Farmers also help with the Valley’s air.

“There’s a lot of land out here that are farmed by farmers. We would have a lot more dust in the air if it wasn’t for the farmers,” Crist said.

The local farmers not only employ a lot of people they also give back to the community.

Gary Van Dam, of High Des­ert Dairy/Van Dam Broth­ers, is not only the last dairy farmer in the An­telope Valley, he’s the last one in Los Angeles County.

Back in the ’40s and ’50s there were 13 dairy farms in the Antelope Valley.

“Our fear is that with these water restrictions the dairy farm will be sev­ere­ly cut back on feed. We’re def­initely working on dif­fer­ent options,” Van Dam said.

Van Dam grows his own feed for the cows. They have about 4,000 acres of alfalfa.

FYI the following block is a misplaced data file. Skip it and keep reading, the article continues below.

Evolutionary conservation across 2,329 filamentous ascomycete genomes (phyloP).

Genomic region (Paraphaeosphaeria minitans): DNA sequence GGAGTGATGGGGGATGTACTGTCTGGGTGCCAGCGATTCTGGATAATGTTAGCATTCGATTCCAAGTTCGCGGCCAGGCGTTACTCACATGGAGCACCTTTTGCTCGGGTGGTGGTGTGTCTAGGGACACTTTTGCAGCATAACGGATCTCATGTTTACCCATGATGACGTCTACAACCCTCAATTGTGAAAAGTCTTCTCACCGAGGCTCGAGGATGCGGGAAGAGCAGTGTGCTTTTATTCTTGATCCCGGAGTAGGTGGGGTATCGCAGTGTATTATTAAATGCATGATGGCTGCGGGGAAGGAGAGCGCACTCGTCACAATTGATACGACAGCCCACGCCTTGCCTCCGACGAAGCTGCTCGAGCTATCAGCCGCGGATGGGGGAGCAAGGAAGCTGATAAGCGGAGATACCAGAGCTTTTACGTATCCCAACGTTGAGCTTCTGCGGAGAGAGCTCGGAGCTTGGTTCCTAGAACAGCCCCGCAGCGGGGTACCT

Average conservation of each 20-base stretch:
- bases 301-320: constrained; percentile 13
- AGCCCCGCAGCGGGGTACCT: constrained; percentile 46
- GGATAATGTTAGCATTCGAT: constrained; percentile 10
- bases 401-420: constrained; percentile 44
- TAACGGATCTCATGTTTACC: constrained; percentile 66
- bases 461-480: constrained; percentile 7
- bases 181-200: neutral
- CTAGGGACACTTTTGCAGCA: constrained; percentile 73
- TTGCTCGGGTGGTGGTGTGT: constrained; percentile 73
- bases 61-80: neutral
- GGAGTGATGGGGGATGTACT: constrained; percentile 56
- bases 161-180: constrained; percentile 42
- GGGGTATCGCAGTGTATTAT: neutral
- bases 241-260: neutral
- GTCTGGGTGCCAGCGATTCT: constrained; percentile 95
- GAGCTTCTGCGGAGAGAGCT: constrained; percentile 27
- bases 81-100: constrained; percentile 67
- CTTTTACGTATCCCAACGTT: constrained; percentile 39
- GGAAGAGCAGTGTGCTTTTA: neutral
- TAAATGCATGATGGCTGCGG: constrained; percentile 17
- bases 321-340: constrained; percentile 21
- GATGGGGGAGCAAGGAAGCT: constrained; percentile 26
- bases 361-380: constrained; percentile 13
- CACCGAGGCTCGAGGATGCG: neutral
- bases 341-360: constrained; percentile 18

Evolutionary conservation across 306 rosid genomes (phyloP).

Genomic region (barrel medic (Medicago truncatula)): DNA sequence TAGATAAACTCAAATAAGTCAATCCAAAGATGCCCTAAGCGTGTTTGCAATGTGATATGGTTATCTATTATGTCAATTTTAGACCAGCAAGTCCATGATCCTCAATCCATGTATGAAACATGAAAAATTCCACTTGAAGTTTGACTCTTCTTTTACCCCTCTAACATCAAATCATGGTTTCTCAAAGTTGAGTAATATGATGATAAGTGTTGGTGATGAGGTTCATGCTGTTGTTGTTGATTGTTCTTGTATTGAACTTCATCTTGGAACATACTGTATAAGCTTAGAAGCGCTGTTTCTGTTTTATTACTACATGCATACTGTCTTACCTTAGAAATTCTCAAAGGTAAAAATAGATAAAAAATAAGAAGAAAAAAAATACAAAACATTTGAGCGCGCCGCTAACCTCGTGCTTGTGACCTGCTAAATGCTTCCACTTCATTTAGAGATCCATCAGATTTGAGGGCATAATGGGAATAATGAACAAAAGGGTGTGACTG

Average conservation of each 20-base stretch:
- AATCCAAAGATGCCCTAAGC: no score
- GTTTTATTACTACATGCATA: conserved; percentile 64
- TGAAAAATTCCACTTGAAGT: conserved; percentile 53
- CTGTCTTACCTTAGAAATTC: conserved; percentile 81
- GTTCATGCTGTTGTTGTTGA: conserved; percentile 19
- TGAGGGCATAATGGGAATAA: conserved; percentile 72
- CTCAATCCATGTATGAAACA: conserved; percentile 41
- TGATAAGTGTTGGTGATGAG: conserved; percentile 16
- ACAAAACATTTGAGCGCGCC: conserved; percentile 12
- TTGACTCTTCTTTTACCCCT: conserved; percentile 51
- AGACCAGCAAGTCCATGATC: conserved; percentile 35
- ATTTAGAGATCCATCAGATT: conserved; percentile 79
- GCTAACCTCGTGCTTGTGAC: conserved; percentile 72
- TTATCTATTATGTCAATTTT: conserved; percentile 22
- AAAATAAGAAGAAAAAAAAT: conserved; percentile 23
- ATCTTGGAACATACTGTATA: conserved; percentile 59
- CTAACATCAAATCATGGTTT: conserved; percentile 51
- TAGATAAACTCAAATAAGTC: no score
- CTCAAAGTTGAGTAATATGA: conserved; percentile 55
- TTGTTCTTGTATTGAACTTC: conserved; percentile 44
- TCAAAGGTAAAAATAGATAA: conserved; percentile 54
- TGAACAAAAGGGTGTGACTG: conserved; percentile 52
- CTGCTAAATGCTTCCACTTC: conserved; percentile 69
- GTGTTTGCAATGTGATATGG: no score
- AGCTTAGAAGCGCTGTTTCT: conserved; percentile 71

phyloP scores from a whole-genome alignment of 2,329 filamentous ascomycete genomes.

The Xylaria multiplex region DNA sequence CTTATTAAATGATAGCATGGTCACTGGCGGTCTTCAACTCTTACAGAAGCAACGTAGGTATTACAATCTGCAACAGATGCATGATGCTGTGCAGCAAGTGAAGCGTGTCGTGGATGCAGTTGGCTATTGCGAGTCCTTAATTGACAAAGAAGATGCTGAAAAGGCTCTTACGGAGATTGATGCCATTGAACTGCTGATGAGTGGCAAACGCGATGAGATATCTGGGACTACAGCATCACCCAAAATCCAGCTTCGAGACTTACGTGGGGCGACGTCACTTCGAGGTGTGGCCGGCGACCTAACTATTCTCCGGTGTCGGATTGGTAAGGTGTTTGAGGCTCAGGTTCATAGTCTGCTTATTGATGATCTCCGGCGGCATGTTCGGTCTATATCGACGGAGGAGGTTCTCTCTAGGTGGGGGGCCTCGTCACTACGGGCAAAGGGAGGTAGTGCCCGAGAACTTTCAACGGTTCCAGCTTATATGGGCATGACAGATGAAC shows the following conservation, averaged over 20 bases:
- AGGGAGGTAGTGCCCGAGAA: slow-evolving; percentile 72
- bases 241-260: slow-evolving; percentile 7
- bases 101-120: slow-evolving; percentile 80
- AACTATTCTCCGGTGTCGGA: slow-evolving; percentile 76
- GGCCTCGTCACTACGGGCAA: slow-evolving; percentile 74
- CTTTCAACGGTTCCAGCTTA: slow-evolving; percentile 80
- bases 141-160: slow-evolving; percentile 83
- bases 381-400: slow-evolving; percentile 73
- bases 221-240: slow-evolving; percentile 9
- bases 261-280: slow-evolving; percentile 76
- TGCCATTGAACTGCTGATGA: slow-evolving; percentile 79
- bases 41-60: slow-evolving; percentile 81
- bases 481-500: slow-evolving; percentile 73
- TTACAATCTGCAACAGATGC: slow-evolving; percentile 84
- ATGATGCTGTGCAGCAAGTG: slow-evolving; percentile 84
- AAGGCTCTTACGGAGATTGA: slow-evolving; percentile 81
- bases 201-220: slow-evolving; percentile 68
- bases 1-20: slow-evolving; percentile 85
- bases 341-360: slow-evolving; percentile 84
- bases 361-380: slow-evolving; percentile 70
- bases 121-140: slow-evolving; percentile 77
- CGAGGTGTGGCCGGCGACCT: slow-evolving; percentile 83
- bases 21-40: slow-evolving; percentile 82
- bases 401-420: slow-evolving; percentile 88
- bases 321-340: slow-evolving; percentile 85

When the Van Dams ar­rived in the Valley in the 1950s there was between 50,000 and 60,000 acres of alfalfa being grown. Now there are about 6,000 acres, Van Dam said.

With the water ad­ju­di­ca­tion case Van Dam said they had to cut back on their water usage.

“When you’re cutting back about 50% you’re going to make changes,” Van Dam said.

But like Kyle and Calandri, Van Dam is not ready to give up.

“It’s been a tough road but it’s something we feel we need to adjust to the mod­ern technology of wat­er­ing alfalfa and being able to grow a cheaper, you know maybe Bermuda grass or something that will take less water,” Van Dam said. “We’ll always be look­ing at every avenue we can to be able to compete in the Valley.”